The study, published in the Psychology of Popular Media Culture, identified media violence exposure as one of six risk factors for predicting later aggression in 430 children ages 7-11, grades 3-5, from five Minnesota schools.
Study leader Douglas Gentile, an Iowa State University associate professor of psychology, said in addition to media violence exposure, the other risk factors were -- bias toward hostility, low parental involvement, gender, physical victimization and prior physical fights.
"As you gain risk factors, the risk of aggression goes up disproportionally," Gentile said in a statement. "Having one or two risk factors is no big deal. You get to three and there's a big jump. When you get out past four, risk is increasing at a much higher rate than you would expect."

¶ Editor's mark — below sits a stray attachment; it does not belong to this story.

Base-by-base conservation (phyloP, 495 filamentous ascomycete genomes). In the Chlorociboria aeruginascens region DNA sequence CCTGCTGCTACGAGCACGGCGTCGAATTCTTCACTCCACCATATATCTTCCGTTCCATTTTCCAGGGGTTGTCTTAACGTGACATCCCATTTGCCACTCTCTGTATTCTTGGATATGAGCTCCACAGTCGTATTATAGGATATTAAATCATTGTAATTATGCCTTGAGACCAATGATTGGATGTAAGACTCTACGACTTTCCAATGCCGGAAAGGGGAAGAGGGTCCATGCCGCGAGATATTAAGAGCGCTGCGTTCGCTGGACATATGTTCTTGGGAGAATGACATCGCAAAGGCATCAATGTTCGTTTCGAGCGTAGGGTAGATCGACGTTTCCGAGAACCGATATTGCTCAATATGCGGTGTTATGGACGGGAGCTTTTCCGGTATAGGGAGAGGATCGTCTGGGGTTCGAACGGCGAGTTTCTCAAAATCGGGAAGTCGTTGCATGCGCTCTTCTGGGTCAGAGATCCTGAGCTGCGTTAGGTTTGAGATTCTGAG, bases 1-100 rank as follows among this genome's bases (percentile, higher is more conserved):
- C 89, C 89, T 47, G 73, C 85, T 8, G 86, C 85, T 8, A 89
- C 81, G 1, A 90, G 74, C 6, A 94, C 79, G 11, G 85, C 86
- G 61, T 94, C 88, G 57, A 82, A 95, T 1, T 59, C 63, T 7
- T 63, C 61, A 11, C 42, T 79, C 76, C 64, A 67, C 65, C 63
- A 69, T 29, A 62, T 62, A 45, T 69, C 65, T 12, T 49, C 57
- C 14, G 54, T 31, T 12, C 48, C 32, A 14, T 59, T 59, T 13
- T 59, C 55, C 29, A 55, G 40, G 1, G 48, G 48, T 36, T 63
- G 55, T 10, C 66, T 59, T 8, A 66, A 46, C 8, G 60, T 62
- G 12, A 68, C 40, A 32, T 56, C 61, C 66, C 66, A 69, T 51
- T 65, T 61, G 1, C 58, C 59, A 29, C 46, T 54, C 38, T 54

Kids could be profiled by measuring risk factors, said Gentile and co-author Brad Bushman, a former Iowa State psychology professor now at Ohio State University.
"In fact, I can get over 80 percent accuracy knowing only three things -- are they a boy, have they gotten in a fight within the past year, and do they consume a lot of media violence? When you get out to having six risk factors, then we can predict with 94 percent accuracy which kids will get into fights in the coming year," Gentile said. "We just can't predict which day."